If you’re heading into the wilderness, what survival tools should you take? It depends. Are you planning a typical day trip of hunting or fishing? If so, Jim Baird, a professional adventurer from Aurora, says you should pack a compass, lighter, and metal pot. Those three simple items may make the difference between life and death.
What about an extended excursion into the backcountry? Insight into what tools will help you stay alive long term can be found in an unlikely place: reality television. Watching what competitors on the popular reality television show Alone packed to survive being stranded on Vancouver Island, or in the wilds of Patagonia, offers valuable guidance for anglers and hunters alike.
Contestants were allowed to bring just 10 tools to tackle everything from building shelters to finding food. Imagine spending 75 days on the damp, windswept coast of Vancouver Island with only what fits in your pack.
That’s how long Baird and his brother Ted lasted to win Season 4 of the popular History Channel program and the $500,000 prize. Here are some items that helped Alone competitors survive months in the wilderness and could help you in a survival situation:
1. Knife – This one may seem obvious, but it’s tough to survive without a general purpose knife. A heavy blade is ideal for food prep, notching wood, cutting supplies, etc.
2. Multi-tool – The uses for this tool, as the name suggests, are endless. Use it to repair your gear, clothes, shelter, and anything else.
3. Metal pot– A necessity for collecting water, making it safer to drink, and cooking. A handle is helpful for hanging it over a fire.
4. Folding saw – Baird regrets packing a big wide tooth saw for cutting large sections of driftwood, and says a small folding saw is a better option.
5. Paracord – A popular item used for building a shelter. The inside can be pulled out and unravelled to make smaller strands – perfect for a homemade gill net.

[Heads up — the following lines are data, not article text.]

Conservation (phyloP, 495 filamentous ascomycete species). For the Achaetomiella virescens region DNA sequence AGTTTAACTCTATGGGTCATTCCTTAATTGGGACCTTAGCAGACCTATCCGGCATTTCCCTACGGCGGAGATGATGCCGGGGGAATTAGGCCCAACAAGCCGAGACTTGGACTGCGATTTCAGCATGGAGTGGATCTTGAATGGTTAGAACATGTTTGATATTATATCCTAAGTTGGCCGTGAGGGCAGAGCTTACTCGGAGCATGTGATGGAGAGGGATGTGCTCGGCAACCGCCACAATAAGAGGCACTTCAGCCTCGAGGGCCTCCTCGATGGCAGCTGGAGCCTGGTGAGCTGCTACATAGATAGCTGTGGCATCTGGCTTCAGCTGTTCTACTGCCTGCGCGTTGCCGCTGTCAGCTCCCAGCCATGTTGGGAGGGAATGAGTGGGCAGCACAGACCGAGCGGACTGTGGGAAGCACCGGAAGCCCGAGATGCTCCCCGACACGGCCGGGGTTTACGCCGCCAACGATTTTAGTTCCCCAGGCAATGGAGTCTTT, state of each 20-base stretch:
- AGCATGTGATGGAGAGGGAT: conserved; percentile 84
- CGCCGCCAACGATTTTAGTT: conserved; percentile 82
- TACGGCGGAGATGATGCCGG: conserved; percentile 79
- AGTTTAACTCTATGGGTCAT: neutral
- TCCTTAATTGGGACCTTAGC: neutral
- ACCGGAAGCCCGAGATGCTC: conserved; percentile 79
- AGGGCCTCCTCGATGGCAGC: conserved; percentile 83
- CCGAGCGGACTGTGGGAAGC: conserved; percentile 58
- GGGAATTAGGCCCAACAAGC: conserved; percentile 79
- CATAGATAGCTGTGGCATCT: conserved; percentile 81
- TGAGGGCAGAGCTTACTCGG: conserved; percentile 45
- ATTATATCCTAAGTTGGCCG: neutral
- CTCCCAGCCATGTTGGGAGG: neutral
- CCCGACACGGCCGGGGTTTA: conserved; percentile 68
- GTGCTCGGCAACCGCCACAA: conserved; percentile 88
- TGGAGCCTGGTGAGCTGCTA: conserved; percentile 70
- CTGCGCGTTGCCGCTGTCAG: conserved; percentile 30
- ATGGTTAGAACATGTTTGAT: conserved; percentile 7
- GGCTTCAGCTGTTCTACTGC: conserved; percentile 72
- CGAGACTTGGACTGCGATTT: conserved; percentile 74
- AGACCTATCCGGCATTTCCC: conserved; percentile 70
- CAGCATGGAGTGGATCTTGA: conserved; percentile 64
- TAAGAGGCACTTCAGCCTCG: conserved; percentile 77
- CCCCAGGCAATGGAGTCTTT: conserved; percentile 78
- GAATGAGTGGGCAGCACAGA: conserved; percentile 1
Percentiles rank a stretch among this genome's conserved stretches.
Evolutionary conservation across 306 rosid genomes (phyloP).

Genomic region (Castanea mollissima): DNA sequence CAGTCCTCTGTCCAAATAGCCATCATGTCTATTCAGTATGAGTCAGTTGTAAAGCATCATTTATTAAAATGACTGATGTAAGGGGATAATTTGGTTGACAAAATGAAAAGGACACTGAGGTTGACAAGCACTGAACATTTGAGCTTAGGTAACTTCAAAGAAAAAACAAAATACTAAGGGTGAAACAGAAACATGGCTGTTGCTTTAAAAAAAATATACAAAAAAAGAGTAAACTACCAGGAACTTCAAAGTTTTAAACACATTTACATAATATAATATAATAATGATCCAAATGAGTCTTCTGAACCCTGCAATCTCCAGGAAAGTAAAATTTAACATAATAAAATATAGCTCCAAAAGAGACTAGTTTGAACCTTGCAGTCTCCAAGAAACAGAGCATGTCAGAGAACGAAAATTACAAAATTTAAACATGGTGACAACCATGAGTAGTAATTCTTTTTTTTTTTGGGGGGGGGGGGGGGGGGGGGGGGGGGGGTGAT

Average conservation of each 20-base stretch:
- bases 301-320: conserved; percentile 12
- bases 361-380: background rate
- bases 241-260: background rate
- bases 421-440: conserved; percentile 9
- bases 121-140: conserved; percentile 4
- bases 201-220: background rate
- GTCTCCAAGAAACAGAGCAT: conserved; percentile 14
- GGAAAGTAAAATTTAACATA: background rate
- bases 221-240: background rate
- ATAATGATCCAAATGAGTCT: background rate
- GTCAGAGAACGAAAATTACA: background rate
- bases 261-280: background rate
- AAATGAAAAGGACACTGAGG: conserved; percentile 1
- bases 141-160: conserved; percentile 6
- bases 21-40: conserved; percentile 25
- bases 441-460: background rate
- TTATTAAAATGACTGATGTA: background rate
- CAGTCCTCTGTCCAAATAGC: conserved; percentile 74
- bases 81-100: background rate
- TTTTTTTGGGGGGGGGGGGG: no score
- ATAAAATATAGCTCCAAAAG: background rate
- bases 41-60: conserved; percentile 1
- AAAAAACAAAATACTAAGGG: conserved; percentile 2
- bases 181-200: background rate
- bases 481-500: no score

6. Shovel – Look for a shovel with sharpened edges, which will make it good for bushwhacking, digging traps, carving wood, and scraping hides.
7. Axe – Baird suggests something lightweight and unbreakable. He spray painted his axe orange so it wouldn’t get lost.
8. Ferrocerium fire starter (ferro rod) – Baird recommends packing a fire steel since it works right away and lasts longer than a lighter. (But take a lighter too.)
9. Trapping wire – This wire can be used to build crab traps, small rodent traps, secure your shelter, or even build a boat.
10. Fishing line and hooks -The Alone competitors relied on trotlines and hand lining to reel in food.
At the start of the show, Baird was dropped 16 km inland from Ted. It took him eight days of clambering through dense underbrush and deadfall to reach his younger brother and the ocean. Food was in short supply. Mushrooms foraged from the forest floor barely fuelled his large frame. Once together, the siblings focused on fishing for sustenance and used their collection of implements to build everything from a crab trap to a boat in an attempt to find food.
Having great gear is important, but if you find yourself in a survival situation you also need skills. “The best skill is experience,” says Baird. “Learn not to panic. Learn to be cold and miserable and still have fun.” Baird explains that you need to know the difference between actual hypothermia and just being cold. You need to know what to worry about.
Reading up on survival tips is helpful, but there’s more to it than that. “What books don’t explain is how to do things when you haven’t eaten in five days, have been walking through the woods for eight days, and are dealing with hypothermia,” states Baird.
With the right gear and a tough mindset, you too can survive alone in the wilderness. “We ate stuff that would make most people puke,” says Baird. “I think that is the raw essence of survival.”